Step 3: Top Frame

As you can see from the photos, the top part is very simple in its construction. The frame stabs were cut on the saw at 18mm x 18mm to the right length. To the front there are two elongated bores which later take the metal pins to hold the front frame. The hook to the back is just glued with wood glue so it fits snuggly the piano top cover. For the top plate there's a little recess to glue it also in place. I have a tiny milling machine to make them and also the front hook bores. However, this can also done with manual wood working tools. It will just take a little longer.

Once all parts are prepared, top and hooks are glued and when it's dry, everything gets sanded well.

Step 4:

The front frame is even simpler than the top frame. The plate is cut to form on the saw and the bores for the VESA mount are drilled (100 mm x 100 mm with 3 mm bores). I made the screws from threaded M3 rod and nuts. Just cut the rod at the right length, screw the nut on one end so the rod protrudes half a millimeter and place it in the vise. Mine has a little triangular recess where I can stick in rod/nut while only loosely closing it. Now a smack with the hammer and rod/nut are welded.

The both stabs were also cut 18mm x 18mm from plywood. The hook for the top frame was made from some 5mm stainless steel rod I had lying around. Just 2 pieces of 1 cm length filed at the end so you have no sharp edges. These pins need to fit into the half bores and will later be used to hang the front into the top part. The lower stabilization rod is cut to the right size and shall fit snuggly to the half bores in the side stabs.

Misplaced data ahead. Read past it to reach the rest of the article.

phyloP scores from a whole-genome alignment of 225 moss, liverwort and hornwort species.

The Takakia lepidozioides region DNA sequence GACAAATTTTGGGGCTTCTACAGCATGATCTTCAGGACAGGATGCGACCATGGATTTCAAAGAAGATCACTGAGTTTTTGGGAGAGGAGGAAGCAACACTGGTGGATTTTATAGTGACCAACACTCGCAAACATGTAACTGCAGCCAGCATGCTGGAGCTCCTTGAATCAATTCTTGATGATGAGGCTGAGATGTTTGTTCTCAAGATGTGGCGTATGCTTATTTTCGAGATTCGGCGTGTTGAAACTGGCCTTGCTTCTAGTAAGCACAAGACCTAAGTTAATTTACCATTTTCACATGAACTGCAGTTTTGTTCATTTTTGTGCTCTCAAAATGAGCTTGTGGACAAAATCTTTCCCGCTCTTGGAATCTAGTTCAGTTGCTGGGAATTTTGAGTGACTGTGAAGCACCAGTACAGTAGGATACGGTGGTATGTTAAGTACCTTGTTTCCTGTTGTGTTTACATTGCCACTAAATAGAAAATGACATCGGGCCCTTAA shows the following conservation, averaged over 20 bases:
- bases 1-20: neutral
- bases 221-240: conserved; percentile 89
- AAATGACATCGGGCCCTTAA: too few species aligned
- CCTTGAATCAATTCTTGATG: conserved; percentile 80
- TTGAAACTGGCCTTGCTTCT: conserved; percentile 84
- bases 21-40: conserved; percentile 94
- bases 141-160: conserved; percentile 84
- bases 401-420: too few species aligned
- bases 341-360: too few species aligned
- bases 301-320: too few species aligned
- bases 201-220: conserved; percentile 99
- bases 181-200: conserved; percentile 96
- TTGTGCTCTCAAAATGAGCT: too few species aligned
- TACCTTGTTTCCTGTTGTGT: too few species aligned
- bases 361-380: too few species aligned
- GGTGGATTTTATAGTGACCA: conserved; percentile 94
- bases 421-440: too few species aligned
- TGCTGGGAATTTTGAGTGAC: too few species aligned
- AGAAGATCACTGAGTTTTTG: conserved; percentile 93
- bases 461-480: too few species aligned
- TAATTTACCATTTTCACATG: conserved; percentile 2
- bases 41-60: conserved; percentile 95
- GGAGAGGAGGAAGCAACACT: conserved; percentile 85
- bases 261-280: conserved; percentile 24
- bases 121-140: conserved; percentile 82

Make the recess for the front plate and test fit it with the top frame. Once everything fits, glue all wooden front parts with wood glue. Again test fit and sand everything.

Step 5: Finish

Both frames are painted with black lacquer. I took a satin finish, but of course you could make your masterpiece by applying shellack :-)

Once the lacquer was dry, I glued felt stripes where the top frame will have contact with the piano. Here I used plain paper glue which dries faster than wood glue.

Finally the metal pins were pressed into the front part. The front part should be easy to move fore and back.

Step 6: Mounting